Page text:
The annual pay negotiations that cover the public sector have resulted in an average pay increase of 3% which will also apply to allowances and other pay additions. Lower paid workers will actually see their pay rise by 3.22% with a 2.91% applied to higher salaries. The increases come into effect on 1 January 2022. The increase is the highest for more than 10 years and ahead of the inflation rate up to September 2020 which forms one of the agreed bases for the negotiations.
Trade unions have negotiated improvements for workers in social services and public services. The new collective agreement in social services will see minimum monthly pay increased significantly from €642 to €730 while working hours will be cut by one hour a week. Trade union members covered by the agreement will get an extra day’s leave after 10 years’ service. Meanwhile, across public services there will be a 2.2% increase in the basis salary on which specific salary amounts are calculated. Trade union members covered by the collective agreements will get two additional days’ leave for
The FSC-CCOO and FeSP-UGT trade union federations, along with other unions, are taking strike action on 3 December across the ministry of justice. The unions argue that the government has reneged on two key elements of an agreement reached in September that set out to ensure that pay levels across the ministry were the same as for staff employed by the autonomous regions. The agreement also included a commitment to payments of between €80 and €190 a month (backdated to 1 January 2021) as compensation to those on the lower pay levels. A demonstration of several thousand ministry of justice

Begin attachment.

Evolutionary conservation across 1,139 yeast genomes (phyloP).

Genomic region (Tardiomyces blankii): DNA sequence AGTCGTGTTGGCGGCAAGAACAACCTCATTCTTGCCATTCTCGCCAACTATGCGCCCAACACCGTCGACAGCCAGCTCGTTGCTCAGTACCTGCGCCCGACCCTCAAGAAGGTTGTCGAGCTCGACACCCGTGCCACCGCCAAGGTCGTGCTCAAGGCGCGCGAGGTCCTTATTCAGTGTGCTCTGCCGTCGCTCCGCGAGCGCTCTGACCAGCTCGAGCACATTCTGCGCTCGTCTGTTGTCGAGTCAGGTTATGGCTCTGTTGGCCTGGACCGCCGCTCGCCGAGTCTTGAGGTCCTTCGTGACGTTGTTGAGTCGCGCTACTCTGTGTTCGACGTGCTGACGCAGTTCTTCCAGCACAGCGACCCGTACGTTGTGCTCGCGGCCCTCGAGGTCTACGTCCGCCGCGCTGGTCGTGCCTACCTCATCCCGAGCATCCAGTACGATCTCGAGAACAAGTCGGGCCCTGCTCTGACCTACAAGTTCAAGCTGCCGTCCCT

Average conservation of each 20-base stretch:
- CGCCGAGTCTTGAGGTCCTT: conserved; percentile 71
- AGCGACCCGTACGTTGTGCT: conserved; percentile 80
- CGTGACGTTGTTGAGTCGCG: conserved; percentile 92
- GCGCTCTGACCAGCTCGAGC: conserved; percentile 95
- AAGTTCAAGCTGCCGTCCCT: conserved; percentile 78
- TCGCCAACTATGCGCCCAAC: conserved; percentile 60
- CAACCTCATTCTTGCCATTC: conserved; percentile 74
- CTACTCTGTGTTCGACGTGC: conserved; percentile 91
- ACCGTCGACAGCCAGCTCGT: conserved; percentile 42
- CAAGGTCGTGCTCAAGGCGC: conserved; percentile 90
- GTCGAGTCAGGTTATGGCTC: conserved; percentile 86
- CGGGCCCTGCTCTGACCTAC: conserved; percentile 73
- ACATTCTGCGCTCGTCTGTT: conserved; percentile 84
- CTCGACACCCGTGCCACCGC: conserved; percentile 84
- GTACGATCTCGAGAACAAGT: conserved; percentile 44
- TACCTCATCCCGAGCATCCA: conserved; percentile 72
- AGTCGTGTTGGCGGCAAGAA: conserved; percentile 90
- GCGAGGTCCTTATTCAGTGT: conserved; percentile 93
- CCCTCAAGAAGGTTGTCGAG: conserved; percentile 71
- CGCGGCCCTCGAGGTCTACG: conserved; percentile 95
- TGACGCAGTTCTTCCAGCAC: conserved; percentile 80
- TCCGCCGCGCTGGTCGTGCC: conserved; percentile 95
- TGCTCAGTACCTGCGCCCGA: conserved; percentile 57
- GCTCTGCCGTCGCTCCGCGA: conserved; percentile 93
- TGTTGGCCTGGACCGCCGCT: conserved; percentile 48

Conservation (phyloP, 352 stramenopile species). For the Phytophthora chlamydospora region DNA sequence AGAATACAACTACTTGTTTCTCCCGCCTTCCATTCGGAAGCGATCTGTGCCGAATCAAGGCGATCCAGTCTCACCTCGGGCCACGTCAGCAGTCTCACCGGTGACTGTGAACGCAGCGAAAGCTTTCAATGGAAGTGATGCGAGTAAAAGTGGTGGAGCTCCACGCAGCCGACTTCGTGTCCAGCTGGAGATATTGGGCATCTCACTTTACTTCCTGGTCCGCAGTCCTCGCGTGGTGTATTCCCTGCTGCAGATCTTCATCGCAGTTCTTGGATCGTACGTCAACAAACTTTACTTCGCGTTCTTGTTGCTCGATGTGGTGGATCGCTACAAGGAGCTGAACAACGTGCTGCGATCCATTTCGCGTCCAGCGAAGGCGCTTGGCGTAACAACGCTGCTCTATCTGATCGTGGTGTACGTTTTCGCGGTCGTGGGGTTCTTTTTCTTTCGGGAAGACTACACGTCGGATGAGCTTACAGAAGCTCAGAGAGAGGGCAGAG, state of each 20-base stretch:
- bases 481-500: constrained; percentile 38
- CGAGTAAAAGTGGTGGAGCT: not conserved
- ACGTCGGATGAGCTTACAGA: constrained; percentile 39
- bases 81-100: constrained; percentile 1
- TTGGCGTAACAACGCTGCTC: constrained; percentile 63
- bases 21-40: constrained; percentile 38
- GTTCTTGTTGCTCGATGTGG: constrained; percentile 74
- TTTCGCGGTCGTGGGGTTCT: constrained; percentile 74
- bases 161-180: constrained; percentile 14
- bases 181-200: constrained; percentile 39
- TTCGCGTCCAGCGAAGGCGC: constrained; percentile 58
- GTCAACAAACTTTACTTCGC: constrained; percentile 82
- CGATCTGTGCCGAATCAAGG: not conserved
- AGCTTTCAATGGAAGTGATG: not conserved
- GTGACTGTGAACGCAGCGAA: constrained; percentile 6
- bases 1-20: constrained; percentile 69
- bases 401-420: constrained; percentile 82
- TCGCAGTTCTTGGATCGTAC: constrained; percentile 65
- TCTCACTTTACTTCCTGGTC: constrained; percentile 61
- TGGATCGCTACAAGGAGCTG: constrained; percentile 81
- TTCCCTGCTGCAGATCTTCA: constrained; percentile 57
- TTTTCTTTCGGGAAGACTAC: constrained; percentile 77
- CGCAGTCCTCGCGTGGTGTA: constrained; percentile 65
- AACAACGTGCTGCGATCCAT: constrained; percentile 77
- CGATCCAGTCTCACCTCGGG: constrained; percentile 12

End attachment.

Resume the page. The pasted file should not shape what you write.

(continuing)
Following the large demonstration in October in support of a pay rise for public service workers, unions are angry and disappointed that the government has failed to respond. Marián Magdoška, president of the KOZ trade union confederation said that unions were presented with the budget for 2022 a day before a tripartite meeting and realised that, despite promises from last year, it didn’t include any provisions to cover even a pay rise to compensate for inflation. The health union is also angry that in negotiations at the end of October the government was effectively blackmailing unions by
The KOZ trade union confederation organised a national demonstration in Bratislava on 27 October in support of the 13% pay claim by public service trade unions. The government has not offered any pay rise at all for 2022 and the unions are looking to ensure that workers are compensated for inflation, as energy and other prices soar, and for recent years when pay in the public sector has lagged behind increases in the minimum wage. KOZ also used the demonstration to draw attention to the impact of prices rises across the economy and to call for increases in pensions and other social benefits.
The FSC-CCOO public services federation organised a protest outside the General Directorate of Public Administration on 15 October in anticipation of a series of one-day strikes by theatre and museum staff. The dispute is over two issues. The first is the demand that museum security staff should be on the E2 pay grade and not the only group of workers stuck on the E1 grade. The second issue relates to access to technical jobs at the INAEM cultural agency and the failure to recognise certain training and qualification. FSC-CCOO argues that the INAEM should be fully integrated into the IV